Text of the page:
Investors Brace for a Difficult Earnings Season - July 13, 2020

Q2 earnings season unofficially gets underway this week, and investors are bracing for a steep decline in profits.

But does it matter? Are investors already discounting better economic data in the second half of the year and a rebound in corporate profits in 2021? Will investors give companies a pass on Q2?
As earnings season begins, profits are forecast to decline by 44% versus a year ago. That’s a far cry from a projected 11.7% decline on April 1 and the forecast of a 7.2% increase on January 1.

Clearly, the Covid-induced recession is the cause. Might analysts be too pessimistic? It’s possible, as a July 8 article in the Wall Street Journal suggested. Throughout the expansion, analysts have been too cautious, and firms managed to top a low hurdle.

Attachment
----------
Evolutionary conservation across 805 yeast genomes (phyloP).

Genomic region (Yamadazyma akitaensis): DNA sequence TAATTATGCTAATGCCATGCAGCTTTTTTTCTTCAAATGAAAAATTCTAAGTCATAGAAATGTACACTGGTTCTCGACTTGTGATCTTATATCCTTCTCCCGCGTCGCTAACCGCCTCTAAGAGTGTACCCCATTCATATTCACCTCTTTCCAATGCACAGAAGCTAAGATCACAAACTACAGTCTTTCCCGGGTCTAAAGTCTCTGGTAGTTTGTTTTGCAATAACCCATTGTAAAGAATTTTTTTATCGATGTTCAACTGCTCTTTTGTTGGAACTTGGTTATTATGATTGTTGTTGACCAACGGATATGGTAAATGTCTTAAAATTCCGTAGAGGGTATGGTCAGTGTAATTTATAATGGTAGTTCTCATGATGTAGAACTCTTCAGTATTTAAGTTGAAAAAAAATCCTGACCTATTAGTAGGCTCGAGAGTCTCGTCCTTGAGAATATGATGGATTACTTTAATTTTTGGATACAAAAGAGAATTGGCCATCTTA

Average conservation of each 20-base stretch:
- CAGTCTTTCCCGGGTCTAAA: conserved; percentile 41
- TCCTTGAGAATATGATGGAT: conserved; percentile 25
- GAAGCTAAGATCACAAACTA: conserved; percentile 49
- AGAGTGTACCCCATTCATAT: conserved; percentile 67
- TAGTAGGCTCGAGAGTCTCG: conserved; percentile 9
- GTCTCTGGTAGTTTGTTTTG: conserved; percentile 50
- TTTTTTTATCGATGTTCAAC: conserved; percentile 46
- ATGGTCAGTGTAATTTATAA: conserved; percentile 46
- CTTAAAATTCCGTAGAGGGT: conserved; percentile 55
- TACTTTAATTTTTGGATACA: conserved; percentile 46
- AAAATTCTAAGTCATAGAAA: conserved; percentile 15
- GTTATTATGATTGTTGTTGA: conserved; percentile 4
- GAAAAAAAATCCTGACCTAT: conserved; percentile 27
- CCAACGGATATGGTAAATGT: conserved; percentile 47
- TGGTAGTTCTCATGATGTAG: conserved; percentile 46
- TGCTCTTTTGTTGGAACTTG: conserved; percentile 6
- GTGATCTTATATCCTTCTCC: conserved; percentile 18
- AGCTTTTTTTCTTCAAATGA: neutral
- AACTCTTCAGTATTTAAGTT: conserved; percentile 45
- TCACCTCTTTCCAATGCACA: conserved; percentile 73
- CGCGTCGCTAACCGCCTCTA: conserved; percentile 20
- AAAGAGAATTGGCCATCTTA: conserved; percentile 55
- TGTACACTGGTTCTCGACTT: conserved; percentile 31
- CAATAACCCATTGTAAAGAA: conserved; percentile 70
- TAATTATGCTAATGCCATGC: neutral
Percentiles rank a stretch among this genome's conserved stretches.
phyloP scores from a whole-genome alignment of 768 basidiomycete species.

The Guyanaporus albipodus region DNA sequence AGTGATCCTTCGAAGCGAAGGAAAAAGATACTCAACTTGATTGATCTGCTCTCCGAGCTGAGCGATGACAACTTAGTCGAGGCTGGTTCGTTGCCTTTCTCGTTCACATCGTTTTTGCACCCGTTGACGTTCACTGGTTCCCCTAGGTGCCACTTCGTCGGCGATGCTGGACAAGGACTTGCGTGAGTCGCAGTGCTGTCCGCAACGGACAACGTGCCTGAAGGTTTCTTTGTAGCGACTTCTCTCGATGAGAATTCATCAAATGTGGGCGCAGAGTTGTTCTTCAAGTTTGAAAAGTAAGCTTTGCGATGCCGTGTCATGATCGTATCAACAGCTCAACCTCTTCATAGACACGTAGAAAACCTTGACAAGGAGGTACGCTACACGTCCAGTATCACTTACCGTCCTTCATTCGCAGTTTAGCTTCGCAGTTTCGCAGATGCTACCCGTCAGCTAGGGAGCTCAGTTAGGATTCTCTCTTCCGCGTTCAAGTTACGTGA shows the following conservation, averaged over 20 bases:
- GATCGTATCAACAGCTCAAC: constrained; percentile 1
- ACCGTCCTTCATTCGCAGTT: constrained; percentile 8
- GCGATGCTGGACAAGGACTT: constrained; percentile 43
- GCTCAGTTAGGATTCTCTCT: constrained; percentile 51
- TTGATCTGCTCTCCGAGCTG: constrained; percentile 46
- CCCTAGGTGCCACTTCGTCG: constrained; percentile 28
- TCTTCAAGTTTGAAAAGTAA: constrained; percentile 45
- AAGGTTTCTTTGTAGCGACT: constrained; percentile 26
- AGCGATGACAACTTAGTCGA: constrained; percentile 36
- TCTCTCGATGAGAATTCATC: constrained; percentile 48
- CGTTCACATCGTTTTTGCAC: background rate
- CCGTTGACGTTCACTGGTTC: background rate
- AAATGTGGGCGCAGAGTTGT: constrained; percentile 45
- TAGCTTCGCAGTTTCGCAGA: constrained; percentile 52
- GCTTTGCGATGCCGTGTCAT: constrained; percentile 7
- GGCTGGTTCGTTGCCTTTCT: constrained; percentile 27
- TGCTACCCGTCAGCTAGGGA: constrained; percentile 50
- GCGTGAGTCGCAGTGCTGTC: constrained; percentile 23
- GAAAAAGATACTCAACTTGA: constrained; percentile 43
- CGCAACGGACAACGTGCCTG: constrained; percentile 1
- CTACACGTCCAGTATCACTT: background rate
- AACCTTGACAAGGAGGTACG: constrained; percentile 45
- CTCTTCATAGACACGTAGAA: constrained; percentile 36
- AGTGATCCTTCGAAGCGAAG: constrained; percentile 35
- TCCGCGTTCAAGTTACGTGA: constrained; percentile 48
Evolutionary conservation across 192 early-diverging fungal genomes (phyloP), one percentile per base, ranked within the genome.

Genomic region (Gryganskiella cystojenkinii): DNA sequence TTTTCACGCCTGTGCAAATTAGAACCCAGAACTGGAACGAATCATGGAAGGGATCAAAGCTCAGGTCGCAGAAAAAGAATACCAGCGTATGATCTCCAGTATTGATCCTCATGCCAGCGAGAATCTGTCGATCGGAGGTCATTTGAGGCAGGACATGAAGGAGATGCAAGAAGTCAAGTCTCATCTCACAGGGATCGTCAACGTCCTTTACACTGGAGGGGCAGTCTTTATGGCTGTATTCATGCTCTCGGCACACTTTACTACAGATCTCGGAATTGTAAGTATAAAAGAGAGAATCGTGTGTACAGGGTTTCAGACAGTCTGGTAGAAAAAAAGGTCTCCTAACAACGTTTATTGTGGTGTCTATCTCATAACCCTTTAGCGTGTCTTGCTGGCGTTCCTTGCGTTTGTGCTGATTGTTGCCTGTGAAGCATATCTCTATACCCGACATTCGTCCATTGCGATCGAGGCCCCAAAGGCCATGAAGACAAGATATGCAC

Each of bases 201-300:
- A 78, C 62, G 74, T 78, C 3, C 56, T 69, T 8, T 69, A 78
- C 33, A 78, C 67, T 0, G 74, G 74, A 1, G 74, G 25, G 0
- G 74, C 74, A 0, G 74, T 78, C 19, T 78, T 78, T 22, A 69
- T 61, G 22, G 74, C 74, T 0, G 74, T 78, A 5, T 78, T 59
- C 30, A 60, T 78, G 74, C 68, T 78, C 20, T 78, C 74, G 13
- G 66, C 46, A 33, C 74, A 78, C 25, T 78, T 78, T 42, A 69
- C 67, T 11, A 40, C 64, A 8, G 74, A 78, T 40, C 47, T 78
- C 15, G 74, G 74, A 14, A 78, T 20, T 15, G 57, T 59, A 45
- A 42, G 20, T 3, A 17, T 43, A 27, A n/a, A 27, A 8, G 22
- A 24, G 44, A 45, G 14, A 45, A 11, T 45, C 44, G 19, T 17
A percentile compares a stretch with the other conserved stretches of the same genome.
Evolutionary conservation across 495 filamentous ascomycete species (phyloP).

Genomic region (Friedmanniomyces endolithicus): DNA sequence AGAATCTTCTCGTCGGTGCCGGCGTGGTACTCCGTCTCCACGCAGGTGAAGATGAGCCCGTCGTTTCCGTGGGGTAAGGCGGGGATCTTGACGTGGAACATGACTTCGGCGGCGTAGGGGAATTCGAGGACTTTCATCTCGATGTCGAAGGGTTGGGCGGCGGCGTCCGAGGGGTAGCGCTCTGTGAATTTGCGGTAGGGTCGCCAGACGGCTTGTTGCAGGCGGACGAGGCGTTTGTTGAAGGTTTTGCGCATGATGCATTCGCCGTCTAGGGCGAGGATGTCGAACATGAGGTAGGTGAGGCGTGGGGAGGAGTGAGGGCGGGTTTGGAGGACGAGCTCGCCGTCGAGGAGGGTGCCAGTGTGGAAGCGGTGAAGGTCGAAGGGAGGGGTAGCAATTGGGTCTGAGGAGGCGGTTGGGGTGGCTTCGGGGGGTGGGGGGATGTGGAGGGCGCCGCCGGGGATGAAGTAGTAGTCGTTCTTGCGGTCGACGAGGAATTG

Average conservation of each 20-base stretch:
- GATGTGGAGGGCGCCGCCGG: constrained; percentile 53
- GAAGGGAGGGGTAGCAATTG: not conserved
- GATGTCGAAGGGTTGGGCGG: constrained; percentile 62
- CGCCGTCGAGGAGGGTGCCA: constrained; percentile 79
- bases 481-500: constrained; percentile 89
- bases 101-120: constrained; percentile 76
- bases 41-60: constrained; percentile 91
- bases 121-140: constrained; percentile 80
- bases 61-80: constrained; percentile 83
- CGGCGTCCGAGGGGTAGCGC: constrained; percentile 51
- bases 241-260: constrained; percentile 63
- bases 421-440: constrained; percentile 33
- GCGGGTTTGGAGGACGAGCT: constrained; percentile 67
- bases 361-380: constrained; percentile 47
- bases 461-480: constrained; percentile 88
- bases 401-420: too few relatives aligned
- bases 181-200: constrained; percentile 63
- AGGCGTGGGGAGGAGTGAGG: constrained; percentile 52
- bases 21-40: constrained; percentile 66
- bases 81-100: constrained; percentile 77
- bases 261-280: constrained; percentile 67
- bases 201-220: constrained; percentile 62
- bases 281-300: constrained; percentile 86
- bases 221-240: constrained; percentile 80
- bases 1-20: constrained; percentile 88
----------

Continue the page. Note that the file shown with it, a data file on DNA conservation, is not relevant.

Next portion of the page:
Still, over 40% of the companies in the S&P 500 have withdrawn quarterly or annual forecasts (through June 25, WSJ). There simply are too many unknowns. Additionally, any forecasts that might be offered for the second half could change significantly as the year progresses.

If companies manage to beat lowered expectations, investors will keep close tabs on any projections and guidance.
We may see some cautious optimism amid the recent pickup in economic activity. But the spike in Covid cases in much of the country could be problematic and reduce visibility going forward.


The rally off the March 23 low and new highs in the tech-heavy NASDAQ have been impressive, especially given the depth of the recession and the question marks over the future. Unprecedented Fed action has helped. Despite the uncertain environment, investors are trying to price in a recovery in profits next year.
As has been repeated often, the path of the virus and the development of a vaccine and/or effective treatment are wildcards and will likely play a big role going forward. Prevent the spread or cure the disease in its early stages, and you would increase confidence to go back in public.